If anything drives transportation policy as a solution to congestion and mobility challenges in Georgia, it should be the recommendations in a new report from the Washington, D.C.-based Competitive Enterprise Institute (CEI) that focuses on “driverless” cars.
The report, “Self-Driving Regulation,” described as one of the first comprehensive analyses of autonomous vehicle regulation, is written by CEI fellow Marc Scribner. Unfortunately, Georgia already is bringing up the rear on enabling legislation: Four states and the District of Columbia already have enacted laws recognizing the legality of these autonomous vehicles on the road; several others are considering legislation.
It bears pointing out that autonomous vehicles are not quite “driverless;” rather, they are self-driving. Volvo, Google and General Motors are working on autonomous vehicles. Volvo has already succeeded with autonomous vehicle “road trains,” convoys that, thanks to reduced drag, can be 20 percent more fuel-efficient, according to Digital Trends. Google’s self-driving cars have driven autonomously more than 300,000 accident-free miles. Interestingly, the only two Google traffic mishaps have been a) when one was being driven manually and b) when one was rear-ended while stopped at a traffic light.
Georgia already is heavily invested in R&D at the Georgia Tech Research Institute. Its Sting research vehicle is a modified Porsche Cayenne fitted with computers, GPS, laser scanners (for obstacle detection), video cameras, Doppler radars and safety control systems. Clearly, the technology is succeeding – cars are self-parking already – and as prices come down, it’s no surprise that Scribner predicts the cars will be available as early as 2020.
With more than 30,000 traffic fatalities every year, taking human error out of the equation will be of enormous public safety benefit. Fuel savings from more efficient use are of economic benefit. And reducing fits and starts and the spacing between vehicles will go far in reducing emissions, improving traffic flow and adding capacity on roads.
Scribner even points out a benefit that should please “smart growth” proponents: Autonomous transportation services such as “driverless” taxis may allow more city residents to forgo auto ownership and seek denser, more walkable living in or near urban cores.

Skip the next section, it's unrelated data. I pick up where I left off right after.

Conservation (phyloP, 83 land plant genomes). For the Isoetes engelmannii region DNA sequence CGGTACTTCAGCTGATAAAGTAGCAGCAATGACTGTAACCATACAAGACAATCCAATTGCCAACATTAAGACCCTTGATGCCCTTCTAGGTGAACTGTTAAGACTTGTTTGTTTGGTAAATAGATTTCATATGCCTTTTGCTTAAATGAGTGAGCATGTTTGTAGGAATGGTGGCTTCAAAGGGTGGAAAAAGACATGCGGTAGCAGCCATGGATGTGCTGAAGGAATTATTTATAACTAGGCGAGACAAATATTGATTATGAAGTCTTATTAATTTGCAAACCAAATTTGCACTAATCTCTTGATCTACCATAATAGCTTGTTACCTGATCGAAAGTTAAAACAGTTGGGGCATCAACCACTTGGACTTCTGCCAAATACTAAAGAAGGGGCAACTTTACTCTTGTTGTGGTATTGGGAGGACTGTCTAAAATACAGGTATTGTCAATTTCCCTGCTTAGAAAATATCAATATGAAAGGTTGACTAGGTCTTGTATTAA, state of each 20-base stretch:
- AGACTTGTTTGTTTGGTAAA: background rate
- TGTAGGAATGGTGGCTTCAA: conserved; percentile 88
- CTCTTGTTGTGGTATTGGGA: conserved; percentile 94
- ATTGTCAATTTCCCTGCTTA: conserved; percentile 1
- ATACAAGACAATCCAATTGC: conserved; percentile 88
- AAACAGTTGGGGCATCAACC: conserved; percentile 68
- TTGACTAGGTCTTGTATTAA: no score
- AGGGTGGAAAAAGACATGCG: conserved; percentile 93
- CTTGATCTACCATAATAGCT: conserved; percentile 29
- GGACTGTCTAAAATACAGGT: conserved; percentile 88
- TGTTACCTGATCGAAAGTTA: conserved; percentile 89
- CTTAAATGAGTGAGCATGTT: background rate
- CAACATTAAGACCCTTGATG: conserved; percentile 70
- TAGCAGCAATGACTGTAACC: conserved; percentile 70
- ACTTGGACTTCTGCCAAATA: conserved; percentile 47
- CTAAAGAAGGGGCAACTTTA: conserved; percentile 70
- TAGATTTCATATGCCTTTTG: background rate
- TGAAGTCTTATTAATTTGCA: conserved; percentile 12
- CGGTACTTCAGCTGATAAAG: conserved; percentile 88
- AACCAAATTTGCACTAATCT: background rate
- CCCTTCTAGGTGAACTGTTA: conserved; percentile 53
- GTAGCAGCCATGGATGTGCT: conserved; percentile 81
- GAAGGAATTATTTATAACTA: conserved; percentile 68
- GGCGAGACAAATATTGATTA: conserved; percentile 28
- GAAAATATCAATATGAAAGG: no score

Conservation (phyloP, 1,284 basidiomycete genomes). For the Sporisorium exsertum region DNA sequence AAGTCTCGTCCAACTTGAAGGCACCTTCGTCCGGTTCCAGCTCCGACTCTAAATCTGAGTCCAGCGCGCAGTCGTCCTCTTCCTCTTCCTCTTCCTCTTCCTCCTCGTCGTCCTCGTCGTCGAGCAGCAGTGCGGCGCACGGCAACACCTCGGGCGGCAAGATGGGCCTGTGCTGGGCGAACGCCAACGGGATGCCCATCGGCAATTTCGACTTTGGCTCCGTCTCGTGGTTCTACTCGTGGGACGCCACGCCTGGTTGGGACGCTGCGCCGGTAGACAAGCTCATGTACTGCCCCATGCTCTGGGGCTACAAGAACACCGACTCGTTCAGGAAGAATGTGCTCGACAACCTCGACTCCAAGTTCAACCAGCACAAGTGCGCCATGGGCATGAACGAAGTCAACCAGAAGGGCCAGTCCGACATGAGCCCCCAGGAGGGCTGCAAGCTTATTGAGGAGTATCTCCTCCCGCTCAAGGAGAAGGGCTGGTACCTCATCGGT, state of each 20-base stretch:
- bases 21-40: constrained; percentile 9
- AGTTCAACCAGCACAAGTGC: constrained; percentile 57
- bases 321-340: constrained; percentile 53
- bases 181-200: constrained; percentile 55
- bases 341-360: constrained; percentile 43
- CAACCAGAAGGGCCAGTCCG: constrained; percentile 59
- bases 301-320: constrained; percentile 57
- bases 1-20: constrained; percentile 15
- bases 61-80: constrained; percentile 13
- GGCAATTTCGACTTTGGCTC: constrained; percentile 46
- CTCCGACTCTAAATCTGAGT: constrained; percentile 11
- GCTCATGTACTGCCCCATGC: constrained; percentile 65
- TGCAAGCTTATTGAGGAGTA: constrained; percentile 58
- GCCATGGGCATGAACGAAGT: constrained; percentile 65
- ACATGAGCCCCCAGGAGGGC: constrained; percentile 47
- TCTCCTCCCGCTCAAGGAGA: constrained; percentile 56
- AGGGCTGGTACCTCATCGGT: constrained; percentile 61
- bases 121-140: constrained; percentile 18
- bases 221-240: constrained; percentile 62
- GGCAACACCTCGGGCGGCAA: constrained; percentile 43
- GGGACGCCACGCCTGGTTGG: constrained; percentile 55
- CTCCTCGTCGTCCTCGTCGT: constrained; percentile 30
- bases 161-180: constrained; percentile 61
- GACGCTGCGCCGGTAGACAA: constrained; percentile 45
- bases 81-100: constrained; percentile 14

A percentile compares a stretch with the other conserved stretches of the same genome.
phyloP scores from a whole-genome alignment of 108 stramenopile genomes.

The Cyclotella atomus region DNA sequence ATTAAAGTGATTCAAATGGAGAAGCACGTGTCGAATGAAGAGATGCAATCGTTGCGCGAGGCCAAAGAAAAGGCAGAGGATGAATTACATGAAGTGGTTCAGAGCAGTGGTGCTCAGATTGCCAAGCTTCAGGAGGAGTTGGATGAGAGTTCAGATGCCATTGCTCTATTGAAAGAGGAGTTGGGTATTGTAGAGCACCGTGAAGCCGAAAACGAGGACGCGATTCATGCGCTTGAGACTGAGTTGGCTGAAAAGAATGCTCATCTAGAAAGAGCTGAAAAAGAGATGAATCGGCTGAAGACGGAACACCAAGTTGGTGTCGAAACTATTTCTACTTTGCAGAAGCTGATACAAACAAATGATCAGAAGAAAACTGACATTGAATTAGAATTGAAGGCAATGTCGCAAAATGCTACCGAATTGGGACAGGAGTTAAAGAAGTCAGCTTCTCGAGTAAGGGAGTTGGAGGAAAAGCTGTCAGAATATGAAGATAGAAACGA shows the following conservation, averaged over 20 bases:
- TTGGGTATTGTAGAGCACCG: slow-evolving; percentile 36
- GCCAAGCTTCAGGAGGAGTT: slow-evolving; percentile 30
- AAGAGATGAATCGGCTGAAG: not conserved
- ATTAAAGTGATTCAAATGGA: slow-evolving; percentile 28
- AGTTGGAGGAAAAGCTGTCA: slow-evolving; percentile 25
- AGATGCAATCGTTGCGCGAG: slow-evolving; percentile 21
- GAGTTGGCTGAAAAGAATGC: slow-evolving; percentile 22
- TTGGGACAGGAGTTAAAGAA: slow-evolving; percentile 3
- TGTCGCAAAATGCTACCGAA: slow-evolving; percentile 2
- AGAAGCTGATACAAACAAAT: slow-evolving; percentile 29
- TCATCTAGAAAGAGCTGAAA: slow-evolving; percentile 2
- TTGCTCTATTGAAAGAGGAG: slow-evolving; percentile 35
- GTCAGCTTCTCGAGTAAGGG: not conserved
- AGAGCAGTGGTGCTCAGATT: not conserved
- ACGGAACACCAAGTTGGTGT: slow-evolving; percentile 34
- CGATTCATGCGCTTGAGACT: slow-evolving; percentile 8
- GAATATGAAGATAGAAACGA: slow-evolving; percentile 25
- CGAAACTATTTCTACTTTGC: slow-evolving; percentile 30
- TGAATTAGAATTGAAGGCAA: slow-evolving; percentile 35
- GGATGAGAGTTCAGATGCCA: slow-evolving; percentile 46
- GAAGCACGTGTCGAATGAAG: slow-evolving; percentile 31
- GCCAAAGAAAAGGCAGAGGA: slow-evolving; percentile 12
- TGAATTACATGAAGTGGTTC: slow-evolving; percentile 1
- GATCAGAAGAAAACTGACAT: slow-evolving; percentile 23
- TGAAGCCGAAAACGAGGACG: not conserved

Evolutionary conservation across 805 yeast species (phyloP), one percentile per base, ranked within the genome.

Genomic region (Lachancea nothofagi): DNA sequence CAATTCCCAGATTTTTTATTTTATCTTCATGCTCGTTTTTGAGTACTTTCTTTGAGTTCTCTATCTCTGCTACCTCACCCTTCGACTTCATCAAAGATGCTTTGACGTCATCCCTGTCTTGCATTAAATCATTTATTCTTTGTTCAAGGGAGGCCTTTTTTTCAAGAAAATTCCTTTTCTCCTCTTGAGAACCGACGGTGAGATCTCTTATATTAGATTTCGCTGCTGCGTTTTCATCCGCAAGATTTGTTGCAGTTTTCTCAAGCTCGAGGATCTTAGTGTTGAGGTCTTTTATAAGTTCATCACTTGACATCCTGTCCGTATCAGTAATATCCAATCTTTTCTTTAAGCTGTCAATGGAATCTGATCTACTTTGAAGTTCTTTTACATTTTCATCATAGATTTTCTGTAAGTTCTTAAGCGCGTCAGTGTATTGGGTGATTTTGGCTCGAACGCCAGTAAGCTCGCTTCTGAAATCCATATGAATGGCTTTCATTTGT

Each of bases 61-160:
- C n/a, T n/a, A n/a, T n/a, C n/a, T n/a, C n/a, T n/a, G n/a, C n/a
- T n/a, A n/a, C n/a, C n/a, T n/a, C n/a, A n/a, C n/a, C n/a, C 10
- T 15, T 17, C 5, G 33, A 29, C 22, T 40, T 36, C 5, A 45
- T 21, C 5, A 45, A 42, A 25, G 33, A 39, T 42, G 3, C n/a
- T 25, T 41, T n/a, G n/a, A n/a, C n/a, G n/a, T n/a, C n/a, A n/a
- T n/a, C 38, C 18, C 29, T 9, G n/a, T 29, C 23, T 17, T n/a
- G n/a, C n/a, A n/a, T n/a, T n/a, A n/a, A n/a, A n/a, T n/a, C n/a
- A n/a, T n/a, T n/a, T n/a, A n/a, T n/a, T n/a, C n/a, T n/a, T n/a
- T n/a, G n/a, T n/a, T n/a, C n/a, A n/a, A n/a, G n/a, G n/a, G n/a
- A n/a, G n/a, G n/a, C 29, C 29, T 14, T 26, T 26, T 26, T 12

The National Highway Transportation Safety Administration is enthusiastic about the technology and issued guidance in 2013 for test driving but recommended against widespread use. NHTSA maintained there are “technological issues as well as human performance issues that must be addressed before self-driving vehicles can be made widely available.”
So what’s the problem? Scribner’s 16-page report makes recommendations on legality, safety, infrastructure, products liability and transportation services. But two challenges stand out: liability issues in our litigious society and over-enthusiastic bureaucracies.
On bureaucracies, he warns: “regulator and lawmaker missteps could negatively impact the development of the technology, compromising design innovation and raising cost.”
“One of the biggest risks is getting the rules wrong and unnecessarily delaying consumer availability and/or increasing the prices faced by consumers,” Scribner noted recently.
“If automated vehicles are indeed safer than current manually driven vehicles, any delay or price increase means consumers will be stuck driving more dangerous vehicles. The stage is set for a classic ‘Death by Regulation’ event: well-meaning lawmakers and bureaucrats deny safer products to consumers out of an overabundance of caution, translating to increased injuries and deaths.”
He urges, “lawmakers and regulators should adopt a liberalized approach toward innovation and a cautious stance on legislation and regulation, particularly at this early stage.”
Liability issues are a far more complex issue. Consider the domino effect of the flood of “sticky pedal” claims and lawsuits on Toyota: billion-dollar liability, loss of reputation and poor earnings. Now imagine the litigation in a wreck involving one – or two or more – driverless cars.
Scribner cautions: “Products liability is already a complex area of law and will become even more so in an increasingly automated future. However, this does not mean automated vehicles ought to be subject to unnecessary burdens out of a precautionary principle concern.”
Georgia is already in the back seat on allowing autonomous cars; move on that. Then, as an information technology hub, we can take the lead in resolving technology challenges. Finally, putting this state’s smartest minds together to resolve the liability challenges will put Georgia in the driver’s seat.